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ANTIGO - When you can't catch fish, it's easy to blame the lure. If you need something different, people in Antigo make a lure that you might want to try. The Mepps assembly plant is located right off Highway 45.

Mepps fishing lures were originally made in Paris, France, starting in 1938. Back in the 1970's, a local Antigo sporting goods store owner, Todd Sheldon, decided to buy that facility and moved it to Nice, France. His son, Mike is now the president of the company.

"The guys that own the Mepps company in France were getting old enough to where they wanted to retire so we bought the Mepps company in France in 1972," said Sheldon.

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There are many benefits to using real hair as opposed to artificial hair.

"The hair is hollow and goes through a lot of wear and tear," said Wiegert. "Other hairs would disintegrate, and fall apart. With these, it'll last longer, the fish can bite on them and it'll take a long time before they'll actually chew them apart."

Along with the hairs, there is a secret way to put the lures together that makes Mepps the best.

"We have a certain wind that we have and we can tell when we put them together, how it should be. All of our spinners are field tested before they actually go out," said Wiegert.

Even though the company distributes their product around the world, the Sheldon's still enjoy being based in Antigo.

"It's home. I grew up here and my parents grew up here and of course my kids did. And it's such a different pace of life here than the rest of the world," said Sheldon.

Everyone putting the little pieces together are women. Kim is just one who works in the plant that has been there for nearly 40 years. She also gives tours of the facility to the public.

"I like to react with the people when they come in, especially ones that have fishing stories to tell you. It's interesting here and you get to meet other people," said Wiegert.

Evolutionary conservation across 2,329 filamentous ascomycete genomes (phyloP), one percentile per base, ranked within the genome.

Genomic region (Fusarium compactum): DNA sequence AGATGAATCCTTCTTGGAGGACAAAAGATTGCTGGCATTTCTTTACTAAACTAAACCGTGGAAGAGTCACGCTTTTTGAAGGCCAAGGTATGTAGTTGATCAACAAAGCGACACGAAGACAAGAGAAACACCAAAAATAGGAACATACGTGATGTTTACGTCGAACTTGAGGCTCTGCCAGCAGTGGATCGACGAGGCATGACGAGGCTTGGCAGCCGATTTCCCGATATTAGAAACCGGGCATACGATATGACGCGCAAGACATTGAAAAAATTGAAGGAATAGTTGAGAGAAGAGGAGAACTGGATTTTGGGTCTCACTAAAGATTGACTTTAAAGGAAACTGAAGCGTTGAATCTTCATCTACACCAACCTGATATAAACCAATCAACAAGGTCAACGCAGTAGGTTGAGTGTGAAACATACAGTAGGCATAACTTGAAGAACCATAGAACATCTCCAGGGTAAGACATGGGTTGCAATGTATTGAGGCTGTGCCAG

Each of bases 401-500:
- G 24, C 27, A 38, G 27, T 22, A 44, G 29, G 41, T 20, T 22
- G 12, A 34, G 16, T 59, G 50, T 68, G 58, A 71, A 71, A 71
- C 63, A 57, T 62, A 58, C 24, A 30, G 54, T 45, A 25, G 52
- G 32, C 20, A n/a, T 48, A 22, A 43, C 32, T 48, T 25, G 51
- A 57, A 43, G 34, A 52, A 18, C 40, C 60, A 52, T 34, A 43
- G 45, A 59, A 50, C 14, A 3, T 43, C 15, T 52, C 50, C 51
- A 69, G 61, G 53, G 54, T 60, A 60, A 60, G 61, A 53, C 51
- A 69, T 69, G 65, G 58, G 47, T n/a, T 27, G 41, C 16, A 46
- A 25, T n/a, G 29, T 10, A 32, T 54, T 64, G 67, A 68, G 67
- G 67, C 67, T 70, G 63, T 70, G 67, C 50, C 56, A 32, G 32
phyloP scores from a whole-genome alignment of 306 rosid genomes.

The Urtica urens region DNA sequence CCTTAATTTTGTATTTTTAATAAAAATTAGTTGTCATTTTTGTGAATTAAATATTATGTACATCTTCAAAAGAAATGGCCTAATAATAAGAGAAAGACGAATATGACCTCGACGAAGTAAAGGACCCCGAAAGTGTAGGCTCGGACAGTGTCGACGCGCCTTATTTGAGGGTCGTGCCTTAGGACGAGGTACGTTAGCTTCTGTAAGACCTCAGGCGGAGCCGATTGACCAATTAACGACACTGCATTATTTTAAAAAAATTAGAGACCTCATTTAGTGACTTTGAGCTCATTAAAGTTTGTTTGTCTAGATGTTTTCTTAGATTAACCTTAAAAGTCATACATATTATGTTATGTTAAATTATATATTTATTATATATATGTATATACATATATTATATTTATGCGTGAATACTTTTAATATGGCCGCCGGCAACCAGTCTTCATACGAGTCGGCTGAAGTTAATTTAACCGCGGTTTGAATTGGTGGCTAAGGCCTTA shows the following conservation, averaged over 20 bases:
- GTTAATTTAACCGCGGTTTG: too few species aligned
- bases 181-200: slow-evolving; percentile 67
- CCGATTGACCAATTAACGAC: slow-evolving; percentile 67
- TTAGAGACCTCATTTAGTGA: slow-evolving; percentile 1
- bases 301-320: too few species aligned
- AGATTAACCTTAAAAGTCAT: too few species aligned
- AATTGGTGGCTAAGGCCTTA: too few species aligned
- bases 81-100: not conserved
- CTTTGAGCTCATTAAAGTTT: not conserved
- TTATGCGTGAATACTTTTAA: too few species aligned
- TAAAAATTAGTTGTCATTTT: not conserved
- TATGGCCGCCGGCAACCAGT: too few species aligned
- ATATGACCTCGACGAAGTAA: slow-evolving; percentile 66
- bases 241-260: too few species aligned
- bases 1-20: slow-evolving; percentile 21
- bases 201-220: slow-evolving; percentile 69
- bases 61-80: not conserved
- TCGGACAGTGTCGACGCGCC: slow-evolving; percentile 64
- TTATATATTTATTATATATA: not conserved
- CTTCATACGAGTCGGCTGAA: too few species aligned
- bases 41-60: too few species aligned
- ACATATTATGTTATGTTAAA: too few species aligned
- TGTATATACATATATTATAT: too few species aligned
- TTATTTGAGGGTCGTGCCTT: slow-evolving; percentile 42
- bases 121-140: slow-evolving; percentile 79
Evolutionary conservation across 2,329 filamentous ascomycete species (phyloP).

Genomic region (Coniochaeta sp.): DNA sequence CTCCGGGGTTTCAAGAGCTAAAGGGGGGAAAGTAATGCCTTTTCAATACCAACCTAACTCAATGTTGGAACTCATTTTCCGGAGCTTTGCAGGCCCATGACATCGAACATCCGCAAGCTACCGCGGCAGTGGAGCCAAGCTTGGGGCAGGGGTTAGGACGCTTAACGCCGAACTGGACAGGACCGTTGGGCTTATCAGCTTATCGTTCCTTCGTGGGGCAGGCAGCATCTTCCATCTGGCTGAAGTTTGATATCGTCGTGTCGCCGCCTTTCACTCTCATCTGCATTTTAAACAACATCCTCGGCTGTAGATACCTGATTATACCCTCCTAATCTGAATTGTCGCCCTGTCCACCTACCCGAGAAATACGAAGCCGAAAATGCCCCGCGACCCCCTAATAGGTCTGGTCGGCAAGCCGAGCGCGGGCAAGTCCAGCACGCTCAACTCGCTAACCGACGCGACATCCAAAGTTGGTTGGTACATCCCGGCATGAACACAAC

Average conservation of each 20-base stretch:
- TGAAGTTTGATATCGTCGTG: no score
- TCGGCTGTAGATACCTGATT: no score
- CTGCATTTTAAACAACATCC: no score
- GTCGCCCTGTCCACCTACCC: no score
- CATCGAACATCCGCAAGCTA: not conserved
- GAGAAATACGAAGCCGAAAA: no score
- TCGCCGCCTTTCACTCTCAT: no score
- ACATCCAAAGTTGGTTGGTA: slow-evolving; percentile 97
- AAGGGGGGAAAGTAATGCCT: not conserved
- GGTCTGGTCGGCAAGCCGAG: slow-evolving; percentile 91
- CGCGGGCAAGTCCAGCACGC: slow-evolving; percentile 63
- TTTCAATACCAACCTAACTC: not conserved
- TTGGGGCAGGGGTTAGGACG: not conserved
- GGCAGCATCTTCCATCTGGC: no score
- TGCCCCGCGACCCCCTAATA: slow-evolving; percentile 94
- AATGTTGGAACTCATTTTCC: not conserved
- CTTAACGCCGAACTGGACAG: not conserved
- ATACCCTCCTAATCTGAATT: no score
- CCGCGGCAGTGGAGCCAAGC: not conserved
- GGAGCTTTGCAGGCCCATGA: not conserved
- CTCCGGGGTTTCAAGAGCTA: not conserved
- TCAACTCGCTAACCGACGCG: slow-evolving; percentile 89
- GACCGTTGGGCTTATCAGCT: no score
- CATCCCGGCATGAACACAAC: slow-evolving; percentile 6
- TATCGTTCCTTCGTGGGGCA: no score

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ALLOUEZ - A state senator says some radios didn't work at Green Bay's maximum security prison the day a corrections officer was attacked.

State Sen. Dave Hansen, D-Green Bay, is requesting an independent review of problems at the Green Bay Correctional Institution in Allouez.

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MADISON - Wisconsin's top health officials says the state's long-term care programs for the elderly and disabled will be available statewide by early 2018.

The programs Family Care and IRIS, which stands for Include, Respect I Self-Direct, are designed to keep 55,000 elderly and disabled people out of nursing homes by offering care in their own homes. Wisconsin Department of Health Services Interim Secretary Tom Engels announced Thursday the programs would expand to the final seven of Wisconsin's 72 counties.

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THREE LAKES - Research shows that lakes with no shoreline development generally produce bigger, faster-growing fish. Lakes with heavily developed shorelines--full of homes, lawns, beaches, and docks--have the opposite effect.

Researchers at the UW-Madison Trout Lake Station in Boulder Junction want to know more about that dynamic.